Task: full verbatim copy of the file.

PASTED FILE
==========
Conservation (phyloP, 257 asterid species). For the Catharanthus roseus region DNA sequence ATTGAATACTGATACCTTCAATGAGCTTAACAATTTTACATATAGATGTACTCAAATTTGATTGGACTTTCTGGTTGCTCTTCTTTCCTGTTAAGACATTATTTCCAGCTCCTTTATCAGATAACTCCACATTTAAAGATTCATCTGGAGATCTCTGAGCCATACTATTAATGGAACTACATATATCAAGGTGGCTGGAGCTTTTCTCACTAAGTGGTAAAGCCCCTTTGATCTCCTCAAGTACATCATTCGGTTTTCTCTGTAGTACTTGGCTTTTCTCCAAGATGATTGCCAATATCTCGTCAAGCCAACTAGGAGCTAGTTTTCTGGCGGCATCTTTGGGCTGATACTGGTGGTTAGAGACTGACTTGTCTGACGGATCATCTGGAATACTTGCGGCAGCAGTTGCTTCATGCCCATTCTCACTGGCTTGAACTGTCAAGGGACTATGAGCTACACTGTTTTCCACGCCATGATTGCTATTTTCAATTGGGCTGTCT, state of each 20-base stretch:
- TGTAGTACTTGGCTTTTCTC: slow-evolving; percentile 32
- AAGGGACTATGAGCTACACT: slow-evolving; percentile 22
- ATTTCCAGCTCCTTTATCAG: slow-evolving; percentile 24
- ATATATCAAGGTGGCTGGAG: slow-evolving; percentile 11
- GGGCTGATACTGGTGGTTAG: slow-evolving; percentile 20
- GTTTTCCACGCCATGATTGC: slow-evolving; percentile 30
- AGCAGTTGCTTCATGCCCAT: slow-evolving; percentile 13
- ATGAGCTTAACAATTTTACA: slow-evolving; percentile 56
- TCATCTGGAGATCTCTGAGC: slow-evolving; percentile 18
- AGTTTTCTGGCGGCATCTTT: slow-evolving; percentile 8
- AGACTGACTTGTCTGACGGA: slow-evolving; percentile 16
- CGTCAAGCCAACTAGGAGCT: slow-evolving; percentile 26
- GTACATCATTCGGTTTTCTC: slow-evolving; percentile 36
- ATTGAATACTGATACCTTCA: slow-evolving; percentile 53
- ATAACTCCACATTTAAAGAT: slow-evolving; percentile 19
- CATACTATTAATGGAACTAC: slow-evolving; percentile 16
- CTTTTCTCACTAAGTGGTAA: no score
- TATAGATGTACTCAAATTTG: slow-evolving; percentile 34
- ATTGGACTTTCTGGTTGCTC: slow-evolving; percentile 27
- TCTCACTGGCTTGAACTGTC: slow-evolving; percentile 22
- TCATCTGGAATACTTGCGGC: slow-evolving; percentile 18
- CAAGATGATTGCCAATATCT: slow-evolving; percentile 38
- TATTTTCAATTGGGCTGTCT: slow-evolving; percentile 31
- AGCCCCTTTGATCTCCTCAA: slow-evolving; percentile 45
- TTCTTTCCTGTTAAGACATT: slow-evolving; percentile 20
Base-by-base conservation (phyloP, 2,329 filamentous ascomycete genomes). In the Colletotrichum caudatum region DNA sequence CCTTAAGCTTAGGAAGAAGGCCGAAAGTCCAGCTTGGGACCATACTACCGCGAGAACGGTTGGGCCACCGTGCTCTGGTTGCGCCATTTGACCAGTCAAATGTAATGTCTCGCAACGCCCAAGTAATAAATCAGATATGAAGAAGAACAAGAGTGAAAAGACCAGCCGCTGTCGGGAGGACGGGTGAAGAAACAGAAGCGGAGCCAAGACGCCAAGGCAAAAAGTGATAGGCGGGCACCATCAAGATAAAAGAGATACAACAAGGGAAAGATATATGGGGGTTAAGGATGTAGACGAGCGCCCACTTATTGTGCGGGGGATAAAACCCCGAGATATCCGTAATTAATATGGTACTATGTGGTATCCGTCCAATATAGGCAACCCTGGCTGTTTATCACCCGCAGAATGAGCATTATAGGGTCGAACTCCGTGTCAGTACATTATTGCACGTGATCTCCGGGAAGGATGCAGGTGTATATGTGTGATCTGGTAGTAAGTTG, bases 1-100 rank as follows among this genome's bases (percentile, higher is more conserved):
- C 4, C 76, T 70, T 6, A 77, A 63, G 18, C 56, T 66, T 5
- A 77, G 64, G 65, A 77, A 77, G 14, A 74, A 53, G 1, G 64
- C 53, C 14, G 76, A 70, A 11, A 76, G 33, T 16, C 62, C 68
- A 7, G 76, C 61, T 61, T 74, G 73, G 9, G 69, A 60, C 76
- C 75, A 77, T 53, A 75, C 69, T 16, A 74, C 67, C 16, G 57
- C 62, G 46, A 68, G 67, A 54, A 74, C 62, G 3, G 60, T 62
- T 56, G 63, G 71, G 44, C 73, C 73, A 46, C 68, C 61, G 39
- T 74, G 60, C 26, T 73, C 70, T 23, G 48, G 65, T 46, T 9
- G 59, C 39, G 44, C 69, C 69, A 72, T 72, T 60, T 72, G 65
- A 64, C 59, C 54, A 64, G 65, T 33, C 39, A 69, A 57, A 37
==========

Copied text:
Conservation (phyloP, 257 asterid species). For the Catharanthus roseus region DNA sequence ATTGAATACTGATACCTTCAATGAGCTTAACAATTTTACATATAGATGTACTCAAATTTGATTGGACTTTCTGGTTGCTCTTCTTTCCTGTTAAGACATTATTTCCAGCTCCTTTATCAGATAACTCCACATTTAAAGATTCATCTGGAGATCTCTGAGCCATACTATTAATGGAACTACATATATCAAGGTGGCTGGAGCTTTTCTCACTAAGTGGTAAAGCCCCTTTGATCTCCTCAAGTACATCATTCGGTTTTCTCTGTAGTACTTGGCTTTTCTCCAAGATGATTGCCAATATCTCGTCAAGCCAACTAGGAGCTAGTTTTCTGGCGGCATCTTTGGGCTGATACTGGTGGTTAGAGACTGACTTGTCTGACGGATCATCTGGAATACTTGCGGCAGCAGTTGCTTCATGCCCATTCTCACTGGCTTGAACTGTCAAGGGACTATGAGCTACACTGTTTTCCACGCCATGATTGCTATTTTCAATTGGGCTGTCT, state of each 20-base stretch:
- TGTAGTACTTGGCTTTTCTC: slow-evolving; percentile 32
- AAGGGACTATGAGCTACACT: slow-evolving; percentile 22
- ATTTCCAGCTCCTTTATCAG: slow-evolving; percentile 24
- ATATATCAAGGTGGCTGGAG: slow-evolving; percentile 11
- GGGCTGATACTGGTGGTTAG: slow-evolving; percentile 20
- GTTTTCCACGCCATGATTGC: slow-evolving; percentile 30
- AGCAGTTGCTTCATGCCCAT: slow-evolving; percentile 13
- ATGAGCTTAACAATTTTACA: slow-evolving; percentile 56
- TCATCTGGAGATCTCTGAGC: slow-evolving; percentile 18
- AGTTTTCTGGCGGCATCTTT: slow-evolving; percentile 8
- AGACTGACTTGTCTGACGGA: slow-evolving; percentile 16
- CGTCAAGCCAACTAGGAGCT: slow-evolving; percentile 26
- GTACATCATTCGGTTTTCTC: slow-evolving; percentile 36
- ATTGAATACTGATACCTTCA: slow-evolving; percentile 53
- ATAACTCCACATTTAAAGAT: slow-evolving; percentile 19
- CATACTATTAATGGAACTAC: slow-evolving; percentile 16
- CTTTTCTCACTAAGTGGTAA: no score
- TATAGATGTACTCAAATTTG: slow-evolving; percentile 34
- ATTGGACTTTCTGGTTGCTC: slow-evolving; percentile 27
- TCTCACTGGCTTGAACTGTC: slow-evolving; percentile 22
- TCATCTGGAATACTTGCGGC: slow-evolving; percentile 18
- CAAGATGATTGCCAATATCT: slow-evolving; percentile 38
- TATTTTCAATTGGGCTGTCT: slow-evolving; percentile 31
- AGCCCCTTTGATCTCCTCAA: slow-evolving; percentile 45
- TTCTTTCCTGTTAAGACATT: slow-evolving; percentile 20
Base-by-base conservation (phyloP, 2,329 filamentous ascomycete genomes). In the Colletotrichum caudatum region DNA sequence CCTTAAGCTTAGGAAGAAGGCCGAAAGTCCAGCTTGGGACCATACTACCGCGAGAACGGTTGGGCCACCGTGCTCTGGTTGCGCCATTTGACCAGTCAAATGTAATGTCTCGCAACGCCCAAGTAATAAATCAGATATGAAGAAGAACAAGAGTGAAAAGACCAGCCGCTGTCGGGAGGACGGGTGAAGAAACAGAAGCGGAGCCAAGACGCCAAGGCAAAAAGTGATAGGCGGGCACCATCAAGATAAAAGAGATACAACAAGGGAAAGATATATGGGGGTTAAGGATGTAGACGAGCGCCCACTTATTGTGCGGGGGATAAAACCCCGAGATATCCGTAATTAATATGGTACTATGTGGTATCCGTCCAATATAGGCAACCCTGGCTGTTTATCACCCGCAGAATGAGCATTATAGGGTCGAACTCCGTGTCAGTACATTATTGCACGTGATCTCCGGGAAGGATGCAGGTGTATATGTGTGATCTGGTAGTAAGTTG, bases 1-100 rank as follows among this genome's bases (percentile, higher is more conserved):
- C 4, C 76, T 70, T 6, A 77, A 63, G 18, C 56, T 66, T 5
- A 77, G 64, G 65, A 77, A 77, G 14, A 74, A 53, G 1, G 64
- C 53, C 14, G 76, A 70, A 11, A 76, G 33, T 16, C 62, C 68
- A 7, G 76, C 61, T 61, T 74, G 73, G 9, G 69, A 60, C 76
- C 75, A 77, T 53, A 75, C 69, T 16, A 74, C 67, C 16, G 57
- C 62, G 46, A 68, G 67, A 54, A 74, C 62, G 3, G 60, T 62
- T 56, G 63, G 71, G 44, C 73, C 73, A 46, C 68, C 61, G 39
- T 74, G 60, C 26, T 73, C 70, T 23, G 48, G 65, T 46, T 9
- G 59, C 39, G 44, C 69, C 69, A 72, T 72, T 60, T 72, G 65
- A 64, C 59, C 54, A 64, G 65, T 33, C 39, A 69, A 57, A 37